I spent Monday evening attending a virtual zoom meeting of the Coventry Society which featured a positive presentation by Mark Webb of the Historic Coventry Trust on the current development and history of the Drapers Hall. I would highly recommend the Coventry Society to anybody interested in our local history and current developments in the city. Annual fees are very low given the high quality of presentations at monthly meetings (currently virtual), online articles and the possibility of influencing policy decisions on the future of the city.
Mark described how the current (and third) Drapers' Hall is being renovated and as far as possible restored to its original state with reference to archive material which records decoration,colur schemes and furnishings (some of which have been donated back by the Drapers). The hall will be givien a new lease of life primarily as a venue for musical performances and the training of musicians.
Coventry cloth had been both highly valued and counterfeited over the centuries and the merchants of the Drapers Guild employed a quality control system to protect their merchandise from cheaper inferior goods. A sign of authenticity was the seal that portrayed the city's elephant and castle emblem. Coventry was also famous for a "true" blue dye which would maintain it's colour after washing leading to the expression "as true as Coventry blue".
The "Drapiery" was a permanent feature and the second most important cloth market in the country and ran along Half Moon Lane - now replaced by St Mary Street. This lasted until the demolition of the first Drapers Hall in the 18th century. The replacement was short lived and the current hall was built in 1832 and was considered to be a "gentlemen's club" and meeting place of those prominent in business, civic affairs and trend setting social circles of the time.
The Drapers Hall is the starting point of my fortnightly Saturday morning guided walk "The Bard, the Blitz and the Tudors". I shall be using the next few postings on this blog to discuss some of the themes and connections which I highlight during the walk.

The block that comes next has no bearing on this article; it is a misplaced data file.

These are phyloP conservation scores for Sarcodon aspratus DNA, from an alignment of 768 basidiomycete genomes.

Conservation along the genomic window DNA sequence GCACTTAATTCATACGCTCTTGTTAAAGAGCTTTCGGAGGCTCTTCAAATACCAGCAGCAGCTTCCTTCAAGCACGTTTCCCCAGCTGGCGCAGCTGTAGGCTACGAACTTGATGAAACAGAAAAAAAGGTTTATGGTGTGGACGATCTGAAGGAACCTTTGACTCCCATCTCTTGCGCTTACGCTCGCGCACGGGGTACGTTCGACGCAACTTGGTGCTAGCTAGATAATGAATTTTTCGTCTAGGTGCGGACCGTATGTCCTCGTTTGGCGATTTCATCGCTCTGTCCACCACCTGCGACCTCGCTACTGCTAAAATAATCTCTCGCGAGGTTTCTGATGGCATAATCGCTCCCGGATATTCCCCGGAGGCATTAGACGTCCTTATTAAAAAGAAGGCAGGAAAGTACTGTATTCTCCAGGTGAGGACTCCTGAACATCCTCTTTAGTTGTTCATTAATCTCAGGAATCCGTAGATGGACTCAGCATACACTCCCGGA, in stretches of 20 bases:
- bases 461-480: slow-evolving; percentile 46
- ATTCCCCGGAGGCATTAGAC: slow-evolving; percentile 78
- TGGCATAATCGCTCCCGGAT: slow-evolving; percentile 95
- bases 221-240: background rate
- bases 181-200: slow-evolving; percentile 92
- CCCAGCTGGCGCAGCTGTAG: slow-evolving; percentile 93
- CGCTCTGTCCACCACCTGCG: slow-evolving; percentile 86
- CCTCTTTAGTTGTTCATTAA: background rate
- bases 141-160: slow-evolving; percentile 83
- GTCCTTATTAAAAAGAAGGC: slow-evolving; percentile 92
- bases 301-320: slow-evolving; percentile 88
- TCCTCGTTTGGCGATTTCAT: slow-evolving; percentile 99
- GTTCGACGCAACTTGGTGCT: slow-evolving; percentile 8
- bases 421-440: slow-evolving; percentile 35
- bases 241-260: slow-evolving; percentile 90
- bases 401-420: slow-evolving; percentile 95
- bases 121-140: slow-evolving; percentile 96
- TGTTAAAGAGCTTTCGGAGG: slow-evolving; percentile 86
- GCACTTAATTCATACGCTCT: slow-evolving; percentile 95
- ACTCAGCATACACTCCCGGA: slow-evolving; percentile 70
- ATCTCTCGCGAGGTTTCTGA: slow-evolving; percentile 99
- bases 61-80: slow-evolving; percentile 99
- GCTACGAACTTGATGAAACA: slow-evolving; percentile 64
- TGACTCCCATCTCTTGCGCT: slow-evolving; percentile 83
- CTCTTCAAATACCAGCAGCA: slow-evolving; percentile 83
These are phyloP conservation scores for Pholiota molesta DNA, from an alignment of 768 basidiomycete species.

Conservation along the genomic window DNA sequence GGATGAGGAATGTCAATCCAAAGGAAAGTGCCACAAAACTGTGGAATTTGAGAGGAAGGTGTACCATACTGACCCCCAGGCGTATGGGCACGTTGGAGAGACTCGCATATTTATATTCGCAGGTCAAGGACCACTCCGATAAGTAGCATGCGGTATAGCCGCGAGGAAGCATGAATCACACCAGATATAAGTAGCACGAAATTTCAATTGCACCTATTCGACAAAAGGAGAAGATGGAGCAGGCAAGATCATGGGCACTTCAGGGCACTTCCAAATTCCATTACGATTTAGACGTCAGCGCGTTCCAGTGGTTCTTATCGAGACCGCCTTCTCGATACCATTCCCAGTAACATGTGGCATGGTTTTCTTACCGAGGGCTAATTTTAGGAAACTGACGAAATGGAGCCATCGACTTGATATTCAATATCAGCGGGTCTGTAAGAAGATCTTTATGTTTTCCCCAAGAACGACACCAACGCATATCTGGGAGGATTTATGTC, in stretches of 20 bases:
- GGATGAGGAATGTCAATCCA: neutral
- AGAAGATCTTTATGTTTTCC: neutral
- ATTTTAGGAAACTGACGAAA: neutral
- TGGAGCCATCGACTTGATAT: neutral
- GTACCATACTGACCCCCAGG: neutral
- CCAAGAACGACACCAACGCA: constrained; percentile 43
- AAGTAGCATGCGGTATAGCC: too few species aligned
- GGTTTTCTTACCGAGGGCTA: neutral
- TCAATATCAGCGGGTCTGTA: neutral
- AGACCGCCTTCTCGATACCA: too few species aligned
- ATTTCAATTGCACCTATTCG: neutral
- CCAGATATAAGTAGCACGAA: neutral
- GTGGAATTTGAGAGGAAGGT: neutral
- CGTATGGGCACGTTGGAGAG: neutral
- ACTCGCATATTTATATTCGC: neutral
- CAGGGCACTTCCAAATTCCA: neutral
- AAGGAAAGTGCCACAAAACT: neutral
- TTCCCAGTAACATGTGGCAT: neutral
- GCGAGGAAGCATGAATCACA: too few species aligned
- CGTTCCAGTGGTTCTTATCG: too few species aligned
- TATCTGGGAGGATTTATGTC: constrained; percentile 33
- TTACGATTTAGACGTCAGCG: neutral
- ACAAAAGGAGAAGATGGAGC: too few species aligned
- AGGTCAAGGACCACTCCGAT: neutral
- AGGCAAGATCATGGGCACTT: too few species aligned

Below the hall is a vaulted cellar. These are typical of this area of the city centre and one close by can be viewed as a virtual tour as part of the September's "heritage" events.
Like many Coventry cellars the one under the Drapers Hall was used as an air raid shelter during World War II (including on the night of November 14th / 15th 1940 when the neighbouring St Michael's Cathedral was destroyed. The interior of the cellar had been left with the 1940s decor and fittings untouched - including the kitchen and toilet areas and public health and information posters on the walls. It was reassuring to hear that this element of the building's history will not be neglected and that will still be promoted whilst the cellar's kitchen area will be used as an education and practice area for young musicians.
The Drapers Guild had their own chapel within the walls of the bombed St Michael's cathedral and the tombs of two prominent Coventry residents who lived through Tudor times and had close Royal connections were housed in the crypt below that chapel.
Lady Katherine Berkeley and her son Thomas were patrons to the Drapers Guild. Both had connections to William Shakespeare and to some of those who influenced the Bard (there will be more of this in my next blog entry where I shall look at their lives and connections).
The tombs were destroyed during the November 14th / 15th raid as the Cathedral succumbed to the onslaught of the bombs, incendiary devices and mines dropped by the Luftwaffe. Despite the brave efforts of the Cathedral's Provost, team of volunteers and the work of firefighting teams the heavy wooded vaulted ceiling acted as a fuel source for the incendieries and brought down much of the masonery with it.
Another ceiling which was lost that night was that in St Mary's Hall (another building currently under renovation). Fortunately one of England's best preserved medieval Guildhalls remains together with an historic tapestry and restored ceiling. There is also a virtual tour available of the guildhall as a heritage "open days" event.
Thomas Berkeley served in that building as Alderman for the Gosford Street district (carrying out the role of a modern day councillor). The Hall had seen prolonged Royal visits over the centuries and also witnessed visits by Shakespeare's troupe - the King's Chamberlain's Men - later known as the "King's Men" under reign of James I.
Thomas Berkeley's bride was Elizabeth Carey whose father and grandfather were patrons of the troupe and there is overwhelming evidence that "A Midsummer Night's Dream" was commsioned for their wedding. Thomas and Elizabeth were both godchildren of Queen Elizabeth I who for a period had her cousin Mary Queen of Scots held at St Mary's Hall. In later years Thomas was a prominent supporter of Mary's son, James Stuart, ascending to the English throne.
There will be more to come on the Berkeleys' Shakespearean and royal connections in the next post....